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Old 02-26-2009, 09:56 PM
 
Location: sowf jawja
1,940 posts, read 8,412,428 times
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you people do realize that our current work schedules and associated labor laws are a result of labor unions, and not religion, right?
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Old 02-26-2009, 11:42 PM
 
Location: Georgia native in McKinney, TX
8,059 posts, read 10,585,018 times
Reputation: 6177
Quote:
Originally Posted by irishvanguard View Post
Give up SaintMarks. No matter how you try to explain it with these on the board, they still don't get it. Without religious influence on laws, there is no 5-day work week. It automatically expands to 6 and 7.

They want to overlook the broad benefits and trade it for a six pack. These same people may understand why you would want to word laws that make it difficult to add billboards along the interstate, yet they don't seem to "get" this quality-of-life issue.
Thank you kind sir (or ma'am), nice to have a little affirmation that I am not alone in this thought process.
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Old 02-26-2009, 11:53 PM
 
Location: Georgia native in McKinney, TX
8,059 posts, read 10,585,018 times
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Quote:
Originally Posted by neil0311 View Post
Nope...nope...nope...nope (bangs head against wall)

My argument is that GOVERNMENT has no business passing LAWS that establish or promote one religion or their beliefs over any others. Government also has no business prohibiting individuals from exercise of religion, but that exercise should be private and not influence laws passed by government.

I never mentioned anything about "religious institutions" or "society." Religion has many influences on society, and that's fine, provided that GOVERNMENT stays neutral in official policy. Worship, stay home on the weekend, PTL however you want, just do it without the power of GOVERNMENT compelling me to do the same.

Why is this such a hard point to make? Let me quote the 1st amendment to the US Constitution since it's very clear and unambiguous.

"Congress shall make no law respecting an establishment of religion, or prohibiting the free exercise thereof; or abridging the freedom of speech, or of the press; or the right of the people peaceably to assemble, and to petition the Government for a redress of grievances."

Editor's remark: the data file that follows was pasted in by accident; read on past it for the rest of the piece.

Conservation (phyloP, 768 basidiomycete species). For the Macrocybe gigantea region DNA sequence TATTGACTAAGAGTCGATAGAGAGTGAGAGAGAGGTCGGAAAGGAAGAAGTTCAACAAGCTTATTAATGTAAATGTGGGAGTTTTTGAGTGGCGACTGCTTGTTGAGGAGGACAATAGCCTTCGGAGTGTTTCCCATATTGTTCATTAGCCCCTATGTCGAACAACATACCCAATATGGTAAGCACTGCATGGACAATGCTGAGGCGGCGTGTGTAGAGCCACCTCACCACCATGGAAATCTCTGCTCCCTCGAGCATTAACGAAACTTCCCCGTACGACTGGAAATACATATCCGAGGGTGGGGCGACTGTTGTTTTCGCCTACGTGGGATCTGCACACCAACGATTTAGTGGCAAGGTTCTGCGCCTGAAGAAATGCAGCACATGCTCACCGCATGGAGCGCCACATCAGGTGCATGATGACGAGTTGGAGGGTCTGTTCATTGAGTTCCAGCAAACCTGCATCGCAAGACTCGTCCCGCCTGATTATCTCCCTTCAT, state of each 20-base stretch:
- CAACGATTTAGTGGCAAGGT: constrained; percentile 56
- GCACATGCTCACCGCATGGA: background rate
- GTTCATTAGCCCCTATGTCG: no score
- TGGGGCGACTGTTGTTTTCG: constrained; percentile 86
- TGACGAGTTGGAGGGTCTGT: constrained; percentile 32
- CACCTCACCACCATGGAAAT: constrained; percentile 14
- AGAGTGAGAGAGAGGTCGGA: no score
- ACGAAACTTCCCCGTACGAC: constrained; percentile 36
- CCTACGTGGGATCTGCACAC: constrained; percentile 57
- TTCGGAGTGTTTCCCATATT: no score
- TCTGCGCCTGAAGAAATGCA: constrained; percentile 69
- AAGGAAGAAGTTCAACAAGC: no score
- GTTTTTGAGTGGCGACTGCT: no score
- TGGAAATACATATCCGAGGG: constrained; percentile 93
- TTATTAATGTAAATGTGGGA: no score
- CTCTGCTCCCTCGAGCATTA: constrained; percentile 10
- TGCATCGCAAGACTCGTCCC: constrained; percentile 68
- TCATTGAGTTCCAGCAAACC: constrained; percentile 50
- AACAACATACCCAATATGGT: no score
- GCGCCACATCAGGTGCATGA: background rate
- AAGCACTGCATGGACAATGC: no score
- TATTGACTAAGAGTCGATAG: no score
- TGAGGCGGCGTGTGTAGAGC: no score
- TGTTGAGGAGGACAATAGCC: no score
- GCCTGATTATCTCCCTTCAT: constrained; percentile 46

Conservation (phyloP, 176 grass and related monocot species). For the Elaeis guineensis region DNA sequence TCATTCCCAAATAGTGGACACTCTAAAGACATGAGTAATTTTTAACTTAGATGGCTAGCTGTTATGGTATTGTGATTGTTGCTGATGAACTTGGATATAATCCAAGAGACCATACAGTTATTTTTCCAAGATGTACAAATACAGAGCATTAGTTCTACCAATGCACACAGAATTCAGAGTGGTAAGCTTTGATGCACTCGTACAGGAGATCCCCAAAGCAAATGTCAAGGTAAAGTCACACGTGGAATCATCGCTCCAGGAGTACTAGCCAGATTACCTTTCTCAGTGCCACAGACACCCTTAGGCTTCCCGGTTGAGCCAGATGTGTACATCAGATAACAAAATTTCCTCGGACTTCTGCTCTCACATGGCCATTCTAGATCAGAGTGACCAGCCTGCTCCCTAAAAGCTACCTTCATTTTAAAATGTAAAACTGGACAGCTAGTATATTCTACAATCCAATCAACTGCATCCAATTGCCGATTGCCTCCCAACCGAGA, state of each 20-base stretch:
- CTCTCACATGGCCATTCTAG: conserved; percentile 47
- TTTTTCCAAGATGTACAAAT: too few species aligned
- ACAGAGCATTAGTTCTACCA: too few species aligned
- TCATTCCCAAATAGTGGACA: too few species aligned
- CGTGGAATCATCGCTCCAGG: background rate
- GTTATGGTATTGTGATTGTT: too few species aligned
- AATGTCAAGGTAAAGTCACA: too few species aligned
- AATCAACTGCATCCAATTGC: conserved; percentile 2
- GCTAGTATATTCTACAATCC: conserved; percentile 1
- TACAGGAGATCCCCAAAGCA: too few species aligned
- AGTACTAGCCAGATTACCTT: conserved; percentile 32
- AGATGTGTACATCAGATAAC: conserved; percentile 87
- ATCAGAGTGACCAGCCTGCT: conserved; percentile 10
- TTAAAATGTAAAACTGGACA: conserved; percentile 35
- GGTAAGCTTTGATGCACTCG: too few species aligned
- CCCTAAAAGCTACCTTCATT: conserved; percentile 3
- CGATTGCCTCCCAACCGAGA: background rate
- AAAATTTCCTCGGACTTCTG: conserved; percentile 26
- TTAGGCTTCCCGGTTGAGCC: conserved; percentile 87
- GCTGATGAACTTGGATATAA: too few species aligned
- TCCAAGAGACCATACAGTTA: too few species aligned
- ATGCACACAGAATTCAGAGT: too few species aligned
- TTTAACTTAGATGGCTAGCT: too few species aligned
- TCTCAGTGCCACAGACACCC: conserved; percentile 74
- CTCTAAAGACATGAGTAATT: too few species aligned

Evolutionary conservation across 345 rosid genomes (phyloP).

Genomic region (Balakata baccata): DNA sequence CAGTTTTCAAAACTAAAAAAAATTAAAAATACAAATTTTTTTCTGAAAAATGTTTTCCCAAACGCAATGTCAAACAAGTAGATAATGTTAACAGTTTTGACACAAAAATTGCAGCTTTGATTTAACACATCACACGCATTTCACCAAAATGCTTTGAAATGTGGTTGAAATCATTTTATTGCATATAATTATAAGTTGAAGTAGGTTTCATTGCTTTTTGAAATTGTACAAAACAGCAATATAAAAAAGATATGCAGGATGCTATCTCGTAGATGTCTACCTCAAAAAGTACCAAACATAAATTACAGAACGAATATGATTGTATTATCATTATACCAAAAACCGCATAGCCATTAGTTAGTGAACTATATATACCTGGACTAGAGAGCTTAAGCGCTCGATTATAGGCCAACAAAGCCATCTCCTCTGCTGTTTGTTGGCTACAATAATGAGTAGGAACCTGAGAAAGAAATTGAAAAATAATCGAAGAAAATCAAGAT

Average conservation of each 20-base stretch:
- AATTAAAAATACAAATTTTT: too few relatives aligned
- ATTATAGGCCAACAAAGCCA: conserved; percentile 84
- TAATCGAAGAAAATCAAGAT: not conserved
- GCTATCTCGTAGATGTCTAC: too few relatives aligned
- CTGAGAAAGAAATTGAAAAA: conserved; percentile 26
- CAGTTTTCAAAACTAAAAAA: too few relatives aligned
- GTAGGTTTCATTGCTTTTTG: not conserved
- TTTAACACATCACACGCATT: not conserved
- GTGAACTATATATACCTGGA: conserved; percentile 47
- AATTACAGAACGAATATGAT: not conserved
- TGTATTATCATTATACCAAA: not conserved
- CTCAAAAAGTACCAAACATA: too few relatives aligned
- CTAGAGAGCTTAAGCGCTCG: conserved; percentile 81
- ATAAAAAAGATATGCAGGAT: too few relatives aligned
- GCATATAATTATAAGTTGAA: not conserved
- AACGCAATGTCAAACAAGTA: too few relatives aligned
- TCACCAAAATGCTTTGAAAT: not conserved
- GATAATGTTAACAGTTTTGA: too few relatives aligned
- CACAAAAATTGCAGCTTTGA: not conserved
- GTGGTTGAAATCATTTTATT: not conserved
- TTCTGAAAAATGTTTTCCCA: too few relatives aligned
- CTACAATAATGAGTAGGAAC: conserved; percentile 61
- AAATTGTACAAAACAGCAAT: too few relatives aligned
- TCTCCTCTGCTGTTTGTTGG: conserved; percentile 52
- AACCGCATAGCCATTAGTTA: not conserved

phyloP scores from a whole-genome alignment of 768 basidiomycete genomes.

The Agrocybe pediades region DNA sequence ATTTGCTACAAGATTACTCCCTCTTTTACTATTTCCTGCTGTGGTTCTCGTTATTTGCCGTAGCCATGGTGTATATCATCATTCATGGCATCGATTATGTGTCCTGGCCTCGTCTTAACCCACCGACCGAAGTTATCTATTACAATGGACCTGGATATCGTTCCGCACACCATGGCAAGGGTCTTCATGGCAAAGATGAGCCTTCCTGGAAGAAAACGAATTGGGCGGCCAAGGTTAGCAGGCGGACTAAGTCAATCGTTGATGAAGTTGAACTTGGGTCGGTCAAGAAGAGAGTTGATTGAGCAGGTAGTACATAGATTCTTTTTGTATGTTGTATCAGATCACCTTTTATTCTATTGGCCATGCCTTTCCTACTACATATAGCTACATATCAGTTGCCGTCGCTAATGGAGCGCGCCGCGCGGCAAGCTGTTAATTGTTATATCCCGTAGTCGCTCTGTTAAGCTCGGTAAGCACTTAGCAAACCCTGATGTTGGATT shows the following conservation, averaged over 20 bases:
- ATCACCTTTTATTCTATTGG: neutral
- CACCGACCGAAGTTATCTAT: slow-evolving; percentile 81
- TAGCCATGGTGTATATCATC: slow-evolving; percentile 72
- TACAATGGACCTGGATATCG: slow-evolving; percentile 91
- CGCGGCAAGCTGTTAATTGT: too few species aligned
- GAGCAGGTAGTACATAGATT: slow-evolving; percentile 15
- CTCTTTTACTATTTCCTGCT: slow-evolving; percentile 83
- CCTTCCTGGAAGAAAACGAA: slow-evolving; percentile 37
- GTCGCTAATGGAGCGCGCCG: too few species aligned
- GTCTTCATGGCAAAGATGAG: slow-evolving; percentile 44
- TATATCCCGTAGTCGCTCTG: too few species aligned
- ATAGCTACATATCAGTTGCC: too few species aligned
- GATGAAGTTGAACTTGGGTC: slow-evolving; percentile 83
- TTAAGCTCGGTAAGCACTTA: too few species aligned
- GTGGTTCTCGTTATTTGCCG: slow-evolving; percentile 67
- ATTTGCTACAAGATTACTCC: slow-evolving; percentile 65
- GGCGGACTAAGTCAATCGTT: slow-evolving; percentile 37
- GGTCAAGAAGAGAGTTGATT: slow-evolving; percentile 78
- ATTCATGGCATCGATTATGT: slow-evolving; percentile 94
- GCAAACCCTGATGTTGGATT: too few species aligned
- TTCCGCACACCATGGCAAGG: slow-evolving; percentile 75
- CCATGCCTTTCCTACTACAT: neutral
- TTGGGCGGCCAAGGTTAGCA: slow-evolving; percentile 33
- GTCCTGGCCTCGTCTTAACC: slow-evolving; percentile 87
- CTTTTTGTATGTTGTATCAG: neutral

Show me the clear line where a nation's government and laws and the society therein are drawn. They are tightly intewoven.

The first amendment was written as such so there would be NO official state religion as European nations had at that time and still have unto this day. There is no Church of Ameica as there is a Church of England. The first amendment being used to keep nativity scenes out of town squares, the Ten Commandments out of courthouses, removal of invocations at football games or in schools and Sunday blue laws abolished was not the intent of the framers, it was to keep one organized Denomination (Roman Catholic, Church of England, Lutheran, etc) from being designatied as the official state church.

The same freedoms give rise for any and all religions and no religion to be practiced by individuals. That does not mean that this still is not a Christian nation.

Congress and the Senate have Christian chaplains and prayers. Presidents as well as witnesses in courts swear in on bibles. In God We Trust is on our currency. This is a Christian nation, always has been. The first amendment was worded as such NOT to keep Christianity out of our government, but to keep the government out of Christianity.
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Old 02-27-2009, 06:29 AM
 
Location: Marietta, GA
7,862 posts, read 15,236,053 times
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Quote:
Originally Posted by Saintmarks View Post
Congress and the Senate have Christian chaplains and prayers. Presidents as well as witnesses in courts swear in on bibles. In God We Trust is on our currency.
In God We Trust was officially added to currency in the 1950s (although it had been around for about 100 years) as was the reference to "Under God" in the Pledge of Allegiance. They were added by McCarthy era conservatives as a snub to communism and the USSR. I personally think they have no place in either situation, and there is no need for a prayer in Congress. It's a useless throwback.

I have nothing against people swearing on the Bible if that means something to them. Again, freedom from Government establishment of laws doesn't mean that all reference to religion is wiped away and we all become secular. Having personal traditions that are based in religion aren't a problem unless you force them on non believers.

Quote:
Originally Posted by Saintmarks View Post